Start-ups in Asia: Slowly bridging the gap to Silicon Valley
A panel of Asia entrepreneurs agree that a 'culture of innovation' is rising in the region
At a February 15 Asia Leaders Summit in Singapore, a panel of entrepreneurs and investors discussed the state of the region's technology start-up scene, outlining the differences between countries and the strategic expansion of companies.
Tech entrepreneurship in Asia has undergone a sea of change in the past half decade, the summit participants agreed. While Silicon Valley has remained a barometer for the industry in terms of building a sustainable culture of innovation, Asia is closing the gap.
Fritz Demopoulos, co-founder and former CEO of Qunar, a travel search site partially owned by Baidu, called China an anchor market similar to the United States. He added that if a start-up becomes big in China, it will also be big globally.
China start-ups also have certain “unfair advantages," he said. Besides being able to raise more money than start-ups in neighboring Asian countries, many up-and-coming Chinese companies have access to talent that is not only cheap but also plentiful.
“Significant [Chinese] engineering resources mean that at a company, you can easily have hundreds of engineers working on a problem,” Demopoulos said, pointing out that this reasoning explains why Chinese companies tend to prefer building their own products as opposed to engaging in partnerships or acquisitions.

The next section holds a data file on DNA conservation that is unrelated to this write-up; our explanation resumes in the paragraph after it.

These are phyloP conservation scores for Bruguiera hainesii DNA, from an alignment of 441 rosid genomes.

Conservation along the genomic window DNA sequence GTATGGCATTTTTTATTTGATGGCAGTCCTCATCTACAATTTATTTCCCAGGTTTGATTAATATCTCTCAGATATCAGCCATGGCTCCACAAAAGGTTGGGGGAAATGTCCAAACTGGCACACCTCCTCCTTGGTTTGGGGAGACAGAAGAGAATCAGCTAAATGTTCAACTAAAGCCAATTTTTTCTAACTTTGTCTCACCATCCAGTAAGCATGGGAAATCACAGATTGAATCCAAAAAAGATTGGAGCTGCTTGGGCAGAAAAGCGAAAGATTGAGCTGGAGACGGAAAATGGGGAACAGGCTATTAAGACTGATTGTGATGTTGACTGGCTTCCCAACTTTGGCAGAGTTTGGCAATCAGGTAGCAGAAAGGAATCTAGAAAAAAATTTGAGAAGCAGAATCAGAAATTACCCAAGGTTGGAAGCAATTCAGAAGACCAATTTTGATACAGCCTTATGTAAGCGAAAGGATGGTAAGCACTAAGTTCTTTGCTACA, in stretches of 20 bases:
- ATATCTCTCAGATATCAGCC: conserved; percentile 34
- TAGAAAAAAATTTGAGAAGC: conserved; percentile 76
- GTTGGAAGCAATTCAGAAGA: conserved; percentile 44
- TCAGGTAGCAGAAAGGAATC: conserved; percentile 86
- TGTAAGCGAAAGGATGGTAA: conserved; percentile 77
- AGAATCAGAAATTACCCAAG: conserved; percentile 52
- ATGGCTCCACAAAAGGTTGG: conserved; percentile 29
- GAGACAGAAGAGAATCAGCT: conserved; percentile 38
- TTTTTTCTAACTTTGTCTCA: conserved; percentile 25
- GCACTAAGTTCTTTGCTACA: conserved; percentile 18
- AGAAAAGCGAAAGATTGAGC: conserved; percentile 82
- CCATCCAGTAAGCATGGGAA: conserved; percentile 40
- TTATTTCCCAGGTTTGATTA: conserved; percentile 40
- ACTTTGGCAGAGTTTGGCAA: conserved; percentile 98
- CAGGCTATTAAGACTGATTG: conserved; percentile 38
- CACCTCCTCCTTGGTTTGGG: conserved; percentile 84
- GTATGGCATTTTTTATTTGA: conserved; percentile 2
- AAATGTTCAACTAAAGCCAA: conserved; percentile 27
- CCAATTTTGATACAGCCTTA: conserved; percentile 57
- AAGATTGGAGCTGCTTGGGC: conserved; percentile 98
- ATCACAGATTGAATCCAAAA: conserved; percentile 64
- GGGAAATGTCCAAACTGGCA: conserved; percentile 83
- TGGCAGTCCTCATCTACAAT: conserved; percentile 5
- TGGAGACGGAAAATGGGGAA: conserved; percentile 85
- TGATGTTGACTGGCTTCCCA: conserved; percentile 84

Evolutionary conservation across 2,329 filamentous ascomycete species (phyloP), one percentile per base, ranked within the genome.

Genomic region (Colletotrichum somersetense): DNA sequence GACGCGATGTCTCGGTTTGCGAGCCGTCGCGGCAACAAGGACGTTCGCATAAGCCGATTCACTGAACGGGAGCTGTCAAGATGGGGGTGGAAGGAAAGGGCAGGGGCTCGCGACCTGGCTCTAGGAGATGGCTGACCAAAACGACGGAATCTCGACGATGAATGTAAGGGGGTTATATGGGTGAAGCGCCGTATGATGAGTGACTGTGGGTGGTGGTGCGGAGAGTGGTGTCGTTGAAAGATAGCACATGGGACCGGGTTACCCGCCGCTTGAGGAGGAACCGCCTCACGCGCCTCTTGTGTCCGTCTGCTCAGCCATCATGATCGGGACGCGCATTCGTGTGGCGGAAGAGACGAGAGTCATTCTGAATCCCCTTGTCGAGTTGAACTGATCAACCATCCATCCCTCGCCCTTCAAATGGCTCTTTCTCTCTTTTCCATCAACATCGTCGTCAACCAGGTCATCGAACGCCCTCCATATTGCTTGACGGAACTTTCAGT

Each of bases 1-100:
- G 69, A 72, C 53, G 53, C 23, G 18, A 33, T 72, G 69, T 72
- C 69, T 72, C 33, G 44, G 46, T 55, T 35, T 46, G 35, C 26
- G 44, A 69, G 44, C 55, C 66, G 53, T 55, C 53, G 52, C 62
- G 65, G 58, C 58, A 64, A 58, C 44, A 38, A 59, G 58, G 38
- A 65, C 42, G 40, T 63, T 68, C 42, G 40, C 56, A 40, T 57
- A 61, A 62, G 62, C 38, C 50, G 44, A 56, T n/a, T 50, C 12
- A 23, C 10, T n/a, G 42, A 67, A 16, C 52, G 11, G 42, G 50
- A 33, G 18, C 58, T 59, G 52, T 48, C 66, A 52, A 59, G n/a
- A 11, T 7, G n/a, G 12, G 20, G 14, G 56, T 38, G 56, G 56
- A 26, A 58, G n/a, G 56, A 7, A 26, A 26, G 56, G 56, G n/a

Sam Kaneda, founder and CEO of marketing company Yo-ren, argued that this domestic competitveness might ultimately affect global expansion plans.
“[Chinese start-ups have an] anchor market [that] is too big, so local competitors may catch up easily,” he said, hinting that any domestic disruption could cause a company to devote attention back to defend its home court, taking energy away from expansion efforts.
The decision between addressing a global market or opting exclusively for local audiences is one faced by all Asian start-ups, said Shin Takamiya, partner at Globis Capital partners.
Paul Srivorakul, co-founder and executive chairman of Ardent Capital, said that he preferred to opt for a hyperlocal strategy with slow expansion across Asia.
Such a strategy involves building small businesses attuned to the intracies of a domestic market, offering local audiences services that large international companies like Google cannot match.
“As you expand across the region, every market you add is like a multiple. And not just from a funding perspective,” he said. “Each country you expand into adds value to your overall business and your customers. There’s a network effect.”
Ryu Suliawan, co-founder and CEO of Indonesian payment processing company Midtrans, added that fostering a company with a strongly local buisness focus will also pay off in the long run, particularly as Asian start-up culture expands over time.
“Instead of globalising, I’ll let globality come to Asia,” Suliawan said.
Additional reporting by Jeremy Blum